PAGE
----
Predicting Takuma Sato to win only the second race of his major league career (and that’s counting F-1) in the finale at Fontana Saturday night may seem like lunatic fringe stuff – we all know you’re out there. After all, he’s had no success on the ovals since joining IndyCar full time in 2010 and extremely limited success overall. However there are some very compelling reasons as to why Takuma must win in Fontana. The most obvious of them all is simply to keep his ride next year with AJ Foyt Racing and in IndyCar period. In that sense, having been booted from F-1 after nearly a decade driving and never cracking the top five, the 37 year old is driving for his racing life.
Photo from lotusrace.com
Taku raced three IndyCar races as a rookie in 2005 to no avail, but began his career in earnest in 2010 with KV Racing and the woefully under-powered Lotus. This was after a fruitless seven year stint in F-1 with Bernie’s multi-billion dollar circus. Eventually he left KV to drive for Rahal Letterman Racing, but still found no success. Taku showed flashes of promise and led a couple races including 31 laps at Indianapolis, but tended to crash out struggling to finish. In 2013 to the surprise of many he joined AJ Foyt Racing and had to adjust again to a new team and to the abrasive, iconic Texan. At first his career continued to languish as he still sought his breakthrough win.
Takuma settled in quickly as the 2013 season progressed while AJ Foyt Racing also was settling in with a new boss, as son and former driver Larry Foyt assumed more of the racing responsibilities from AJ. The results soon showed as Taku took the ABC Supply car to his only big league victory at Long Beach in 2013. He followed that up in the next race at Sao Paolo with a solid second place finish in a wild, rain soaked race.
Photo from speedsport-magazine.com
Since then though it’s been more famine than feast. Taku’s best efforts this year have come in a fifth place finish in the second race at Toronto and a then an impressive fourth last week at Sonoma. He’s won two poles in 2014 and raced well at a few tracks, but still struggled to finish races. He’s over due for a top two finish this year and in picking him to win the finale we’re going for the gusto.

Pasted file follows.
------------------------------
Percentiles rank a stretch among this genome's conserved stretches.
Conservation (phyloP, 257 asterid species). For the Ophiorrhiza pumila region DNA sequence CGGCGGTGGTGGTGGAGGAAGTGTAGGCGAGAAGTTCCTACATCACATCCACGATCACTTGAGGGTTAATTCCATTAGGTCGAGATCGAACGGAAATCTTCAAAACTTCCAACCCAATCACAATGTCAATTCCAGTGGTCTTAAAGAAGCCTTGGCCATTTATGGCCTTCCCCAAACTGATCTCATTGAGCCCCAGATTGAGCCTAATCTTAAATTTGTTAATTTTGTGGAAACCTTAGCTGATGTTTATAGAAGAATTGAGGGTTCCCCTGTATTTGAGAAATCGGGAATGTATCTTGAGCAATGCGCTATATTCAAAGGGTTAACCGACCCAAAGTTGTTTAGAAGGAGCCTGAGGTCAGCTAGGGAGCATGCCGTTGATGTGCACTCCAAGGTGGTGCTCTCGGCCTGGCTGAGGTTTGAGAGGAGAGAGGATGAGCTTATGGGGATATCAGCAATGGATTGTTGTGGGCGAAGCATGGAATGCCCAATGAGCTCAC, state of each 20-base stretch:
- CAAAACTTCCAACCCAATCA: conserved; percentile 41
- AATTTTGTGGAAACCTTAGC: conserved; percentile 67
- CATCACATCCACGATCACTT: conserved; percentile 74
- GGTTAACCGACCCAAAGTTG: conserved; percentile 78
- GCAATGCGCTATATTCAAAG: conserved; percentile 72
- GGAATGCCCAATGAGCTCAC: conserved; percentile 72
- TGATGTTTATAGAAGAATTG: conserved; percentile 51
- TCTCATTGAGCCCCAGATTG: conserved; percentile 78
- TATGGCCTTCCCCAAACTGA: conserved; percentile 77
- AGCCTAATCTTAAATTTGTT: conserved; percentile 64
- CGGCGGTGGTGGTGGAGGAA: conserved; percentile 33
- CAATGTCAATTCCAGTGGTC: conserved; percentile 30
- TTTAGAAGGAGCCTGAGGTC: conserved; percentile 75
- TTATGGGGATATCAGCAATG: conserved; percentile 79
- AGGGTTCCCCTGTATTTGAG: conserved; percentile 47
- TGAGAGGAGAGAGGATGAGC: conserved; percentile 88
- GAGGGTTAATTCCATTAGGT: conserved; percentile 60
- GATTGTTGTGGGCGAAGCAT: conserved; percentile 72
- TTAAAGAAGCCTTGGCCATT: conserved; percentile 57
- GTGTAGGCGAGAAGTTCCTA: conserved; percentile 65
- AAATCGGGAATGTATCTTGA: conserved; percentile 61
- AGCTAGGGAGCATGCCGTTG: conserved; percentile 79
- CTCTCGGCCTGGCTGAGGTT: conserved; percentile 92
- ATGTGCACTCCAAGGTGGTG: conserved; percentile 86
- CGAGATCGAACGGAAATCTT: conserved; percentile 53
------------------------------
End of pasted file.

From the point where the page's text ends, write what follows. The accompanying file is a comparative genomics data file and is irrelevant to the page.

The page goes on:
Last Sunday’s 6.0 earthquake in Cali was something the Japanese driver could relate to, as natural disasters are something his countrymen are certainly familiar with. After the catastrophic quake and tsunami hit Japan in 2011, Sato promoted the recovery charity for Japan on his car and did much good work in the global efforts to aid his stricken home nation. On Sunday Taku sustained damage to his car in the first lap melee at Sonoma but soldiered on smartly to a top five. It’s almost as if the quake woke Sato from his slumber and there is some discernible momentum there.
As for A.J, Lord only knows how much longer his patience with Taku will last or how long he’ll be with us in this racing world. The first four time winner of the Indianapolis 500 Mile Race, Anthony Joseph Foyt was born in January, 1935 in Texas. A hellion as a youth and arguably the best race car driver of all disciplines to ever have wheeled around a track, AJ is a legend in his own time. Having witnessed his final races at Indianapolis in the early 1990s and seen the man in action, this author vividly recalls the crowd’s appreciation, respect and adoration for Foyt. The awe fans held him in was apparent.
Photo from espn.go.com
AJ’s also had countless surgeries, accidents and even encounters with killer bees and survived them all. In short, the man’s a 78 year old walking brush with death, fortunate to be alive as we are fortunate to have him. But the years of counting on seeing his smiling face on pit lane are slipping past. The legends of old are slowly dying off, as always and must ever be. We at IRR hope fervently that AJ lives to see many more Mays at Indy. But we also hope he gets to enjoy one more trip to victory circle before he slips off track to the great pit lane beyond. We’re predicting Taku has one more great performance in him to ensure that happens.
Photo from toledoblade.com